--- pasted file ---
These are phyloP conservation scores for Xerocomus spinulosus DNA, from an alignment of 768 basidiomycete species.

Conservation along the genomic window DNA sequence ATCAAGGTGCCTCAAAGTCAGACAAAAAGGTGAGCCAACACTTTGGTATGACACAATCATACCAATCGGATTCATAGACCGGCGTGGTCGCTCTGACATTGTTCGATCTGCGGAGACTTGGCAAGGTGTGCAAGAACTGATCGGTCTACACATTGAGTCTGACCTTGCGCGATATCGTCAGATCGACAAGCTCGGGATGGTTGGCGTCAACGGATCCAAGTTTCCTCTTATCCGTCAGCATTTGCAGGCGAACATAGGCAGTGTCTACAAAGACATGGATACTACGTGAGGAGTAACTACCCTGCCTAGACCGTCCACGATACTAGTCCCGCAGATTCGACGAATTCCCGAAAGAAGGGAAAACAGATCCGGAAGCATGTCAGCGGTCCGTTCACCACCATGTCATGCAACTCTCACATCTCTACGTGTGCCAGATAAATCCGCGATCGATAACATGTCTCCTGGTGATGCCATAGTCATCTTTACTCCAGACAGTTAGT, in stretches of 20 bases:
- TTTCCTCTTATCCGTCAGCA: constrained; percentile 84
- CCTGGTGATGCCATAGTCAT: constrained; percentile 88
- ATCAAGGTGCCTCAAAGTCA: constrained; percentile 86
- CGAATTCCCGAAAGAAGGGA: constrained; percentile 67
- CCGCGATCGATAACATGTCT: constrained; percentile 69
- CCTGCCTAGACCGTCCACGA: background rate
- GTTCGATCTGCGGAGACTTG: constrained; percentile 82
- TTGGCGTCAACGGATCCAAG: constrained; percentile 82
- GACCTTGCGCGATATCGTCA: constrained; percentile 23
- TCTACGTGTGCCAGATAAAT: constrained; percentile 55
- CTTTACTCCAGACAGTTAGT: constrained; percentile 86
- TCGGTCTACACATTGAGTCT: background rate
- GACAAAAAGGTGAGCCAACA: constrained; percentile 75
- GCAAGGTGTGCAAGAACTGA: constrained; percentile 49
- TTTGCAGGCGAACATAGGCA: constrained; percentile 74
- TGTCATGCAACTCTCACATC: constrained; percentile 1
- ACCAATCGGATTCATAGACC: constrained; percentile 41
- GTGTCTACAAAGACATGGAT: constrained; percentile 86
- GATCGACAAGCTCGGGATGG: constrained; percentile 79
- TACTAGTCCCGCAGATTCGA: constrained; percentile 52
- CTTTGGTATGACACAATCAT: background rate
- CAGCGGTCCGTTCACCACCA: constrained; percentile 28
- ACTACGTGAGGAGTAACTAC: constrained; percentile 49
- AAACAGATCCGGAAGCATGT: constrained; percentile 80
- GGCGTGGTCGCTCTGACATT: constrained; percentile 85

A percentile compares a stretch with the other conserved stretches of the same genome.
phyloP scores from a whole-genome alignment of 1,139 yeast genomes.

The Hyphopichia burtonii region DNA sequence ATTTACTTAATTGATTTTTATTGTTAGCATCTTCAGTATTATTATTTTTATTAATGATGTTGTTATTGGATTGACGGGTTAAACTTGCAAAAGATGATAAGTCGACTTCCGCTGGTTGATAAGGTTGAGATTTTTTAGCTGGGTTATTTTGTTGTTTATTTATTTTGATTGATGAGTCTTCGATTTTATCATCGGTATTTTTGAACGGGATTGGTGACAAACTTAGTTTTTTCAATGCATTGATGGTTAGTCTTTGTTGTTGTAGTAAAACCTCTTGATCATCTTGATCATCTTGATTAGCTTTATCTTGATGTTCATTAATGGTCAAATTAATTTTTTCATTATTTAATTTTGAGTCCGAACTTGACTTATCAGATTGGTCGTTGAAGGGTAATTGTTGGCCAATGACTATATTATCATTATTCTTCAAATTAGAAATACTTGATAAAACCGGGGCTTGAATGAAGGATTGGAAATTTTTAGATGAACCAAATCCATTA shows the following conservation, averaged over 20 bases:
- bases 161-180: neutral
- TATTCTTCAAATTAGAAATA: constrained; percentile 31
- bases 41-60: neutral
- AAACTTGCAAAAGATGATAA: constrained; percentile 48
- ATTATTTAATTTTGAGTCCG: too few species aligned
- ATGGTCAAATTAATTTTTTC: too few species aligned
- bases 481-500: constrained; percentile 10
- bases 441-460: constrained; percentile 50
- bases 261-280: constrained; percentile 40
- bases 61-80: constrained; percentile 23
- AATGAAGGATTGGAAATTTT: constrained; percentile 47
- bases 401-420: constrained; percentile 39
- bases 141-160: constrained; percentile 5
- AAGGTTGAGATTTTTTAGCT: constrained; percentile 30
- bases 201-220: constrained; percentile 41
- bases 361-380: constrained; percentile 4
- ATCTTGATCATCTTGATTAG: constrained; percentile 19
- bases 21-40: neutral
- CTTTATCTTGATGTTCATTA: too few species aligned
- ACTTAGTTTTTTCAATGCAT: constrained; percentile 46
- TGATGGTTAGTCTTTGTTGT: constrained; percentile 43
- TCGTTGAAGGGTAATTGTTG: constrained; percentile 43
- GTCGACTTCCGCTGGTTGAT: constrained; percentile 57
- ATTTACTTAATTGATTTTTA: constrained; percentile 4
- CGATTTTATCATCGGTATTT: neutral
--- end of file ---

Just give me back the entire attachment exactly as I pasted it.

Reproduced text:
These are phyloP conservation scores for Xerocomus spinulosus DNA, from an alignment of 768 basidiomycete species.

Conservation along the genomic window DNA sequence ATCAAGGTGCCTCAAAGTCAGACAAAAAGGTGAGCCAACACTTTGGTATGACACAATCATACCAATCGGATTCATAGACCGGCGTGGTCGCTCTGACATTGTTCGATCTGCGGAGACTTGGCAAGGTGTGCAAGAACTGATCGGTCTACACATTGAGTCTGACCTTGCGCGATATCGTCAGATCGACAAGCTCGGGATGGTTGGCGTCAACGGATCCAAGTTTCCTCTTATCCGTCAGCATTTGCAGGCGAACATAGGCAGTGTCTACAAAGACATGGATACTACGTGAGGAGTAACTACCCTGCCTAGACCGTCCACGATACTAGTCCCGCAGATTCGACGAATTCCCGAAAGAAGGGAAAACAGATCCGGAAGCATGTCAGCGGTCCGTTCACCACCATGTCATGCAACTCTCACATCTCTACGTGTGCCAGATAAATCCGCGATCGATAACATGTCTCCTGGTGATGCCATAGTCATCTTTACTCCAGACAGTTAGT, in stretches of 20 bases:
- TTTCCTCTTATCCGTCAGCA: constrained; percentile 84
- CCTGGTGATGCCATAGTCAT: constrained; percentile 88
- ATCAAGGTGCCTCAAAGTCA: constrained; percentile 86
- CGAATTCCCGAAAGAAGGGA: constrained; percentile 67
- CCGCGATCGATAACATGTCT: constrained; percentile 69
- CCTGCCTAGACCGTCCACGA: background rate
- GTTCGATCTGCGGAGACTTG: constrained; percentile 82
- TTGGCGTCAACGGATCCAAG: constrained; percentile 82
- GACCTTGCGCGATATCGTCA: constrained; percentile 23
- TCTACGTGTGCCAGATAAAT: constrained; percentile 55
- CTTTACTCCAGACAGTTAGT: constrained; percentile 86
- TCGGTCTACACATTGAGTCT: background rate
- GACAAAAAGGTGAGCCAACA: constrained; percentile 75
- GCAAGGTGTGCAAGAACTGA: constrained; percentile 49
- TTTGCAGGCGAACATAGGCA: constrained; percentile 74
- TGTCATGCAACTCTCACATC: constrained; percentile 1
- ACCAATCGGATTCATAGACC: constrained; percentile 41
- GTGTCTACAAAGACATGGAT: constrained; percentile 86
- GATCGACAAGCTCGGGATGG: constrained; percentile 79
- TACTAGTCCCGCAGATTCGA: constrained; percentile 52
- CTTTGGTATGACACAATCAT: background rate
- CAGCGGTCCGTTCACCACCA: constrained; percentile 28
- ACTACGTGAGGAGTAACTAC: constrained; percentile 49
- AAACAGATCCGGAAGCATGT: constrained; percentile 80
- GGCGTGGTCGCTCTGACATT: constrained; percentile 85

A percentile compares a stretch with the other conserved stretches of the same genome.
phyloP scores from a whole-genome alignment of 1,139 yeast genomes.

The Hyphopichia burtonii region DNA sequence ATTTACTTAATTGATTTTTATTGTTAGCATCTTCAGTATTATTATTTTTATTAATGATGTTGTTATTGGATTGACGGGTTAAACTTGCAAAAGATGATAAGTCGACTTCCGCTGGTTGATAAGGTTGAGATTTTTTAGCTGGGTTATTTTGTTGTTTATTTATTTTGATTGATGAGTCTTCGATTTTATCATCGGTATTTTTGAACGGGATTGGTGACAAACTTAGTTTTTTCAATGCATTGATGGTTAGTCTTTGTTGTTGTAGTAAAACCTCTTGATCATCTTGATCATCTTGATTAGCTTTATCTTGATGTTCATTAATGGTCAAATTAATTTTTTCATTATTTAATTTTGAGTCCGAACTTGACTTATCAGATTGGTCGTTGAAGGGTAATTGTTGGCCAATGACTATATTATCATTATTCTTCAAATTAGAAATACTTGATAAAACCGGGGCTTGAATGAAGGATTGGAAATTTTTAGATGAACCAAATCCATTA shows the following conservation, averaged over 20 bases:
- bases 161-180: neutral
- TATTCTTCAAATTAGAAATA: constrained; percentile 31
- bases 41-60: neutral
- AAACTTGCAAAAGATGATAA: constrained; percentile 48
- ATTATTTAATTTTGAGTCCG: too few species aligned
- ATGGTCAAATTAATTTTTTC: too few species aligned
- bases 481-500: constrained; percentile 10
- bases 441-460: constrained; percentile 50
- bases 261-280: constrained; percentile 40
- bases 61-80: constrained; percentile 23
- AATGAAGGATTGGAAATTTT: constrained; percentile 47
- bases 401-420: constrained; percentile 39
- bases 141-160: constrained; percentile 5
- AAGGTTGAGATTTTTTAGCT: constrained; percentile 30
- bases 201-220: constrained; percentile 41
- bases 361-380: constrained; percentile 4
- ATCTTGATCATCTTGATTAG: constrained; percentile 19
- bases 21-40: neutral
- CTTTATCTTGATGTTCATTA: too few species aligned
- ACTTAGTTTTTTCAATGCAT: constrained; percentile 46
- TGATGGTTAGTCTTTGTTGT: constrained; percentile 43
- TCGTTGAAGGGTAATTGTTG: constrained; percentile 43
- GTCGACTTCCGCTGGTTGAT: constrained; percentile 57
- ATTTACTTAATTGATTTTTA: constrained; percentile 4
- CGATTTTATCATCGGTATTT: neutral